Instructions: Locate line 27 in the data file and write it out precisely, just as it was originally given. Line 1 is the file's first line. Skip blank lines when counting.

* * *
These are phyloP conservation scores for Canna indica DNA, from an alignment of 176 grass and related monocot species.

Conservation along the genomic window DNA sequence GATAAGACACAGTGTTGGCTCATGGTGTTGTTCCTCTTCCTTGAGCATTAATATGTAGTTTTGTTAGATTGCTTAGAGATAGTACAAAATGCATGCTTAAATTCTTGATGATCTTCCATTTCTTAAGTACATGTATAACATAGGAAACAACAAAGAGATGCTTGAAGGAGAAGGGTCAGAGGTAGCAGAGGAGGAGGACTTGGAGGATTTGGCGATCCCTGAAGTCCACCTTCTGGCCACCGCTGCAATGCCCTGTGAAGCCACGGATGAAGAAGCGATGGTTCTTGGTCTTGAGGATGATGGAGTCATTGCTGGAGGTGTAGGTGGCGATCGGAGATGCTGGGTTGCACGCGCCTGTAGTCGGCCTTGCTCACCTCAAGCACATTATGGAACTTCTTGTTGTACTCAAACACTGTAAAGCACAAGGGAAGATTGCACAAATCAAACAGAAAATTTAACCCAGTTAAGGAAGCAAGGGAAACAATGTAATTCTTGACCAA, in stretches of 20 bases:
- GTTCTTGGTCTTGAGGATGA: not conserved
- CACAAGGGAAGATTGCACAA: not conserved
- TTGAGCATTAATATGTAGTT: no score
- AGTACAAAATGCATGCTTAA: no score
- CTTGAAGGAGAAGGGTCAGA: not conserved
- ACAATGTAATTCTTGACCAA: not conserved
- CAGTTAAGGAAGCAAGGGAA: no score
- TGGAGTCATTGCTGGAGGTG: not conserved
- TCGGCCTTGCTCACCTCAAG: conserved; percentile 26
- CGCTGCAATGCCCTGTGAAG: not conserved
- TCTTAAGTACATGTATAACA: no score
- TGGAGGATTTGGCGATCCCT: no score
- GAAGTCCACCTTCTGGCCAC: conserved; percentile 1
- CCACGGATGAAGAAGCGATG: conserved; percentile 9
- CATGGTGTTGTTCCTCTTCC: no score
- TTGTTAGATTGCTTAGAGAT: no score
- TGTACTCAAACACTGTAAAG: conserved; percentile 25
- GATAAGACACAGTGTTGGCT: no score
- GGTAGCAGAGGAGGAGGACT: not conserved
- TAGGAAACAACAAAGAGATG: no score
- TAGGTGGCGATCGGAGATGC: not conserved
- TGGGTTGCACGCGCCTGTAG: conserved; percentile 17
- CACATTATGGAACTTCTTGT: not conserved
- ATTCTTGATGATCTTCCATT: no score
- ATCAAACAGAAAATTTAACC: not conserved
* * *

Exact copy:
- ATCAAACAGAAAATTTAACC: not conserved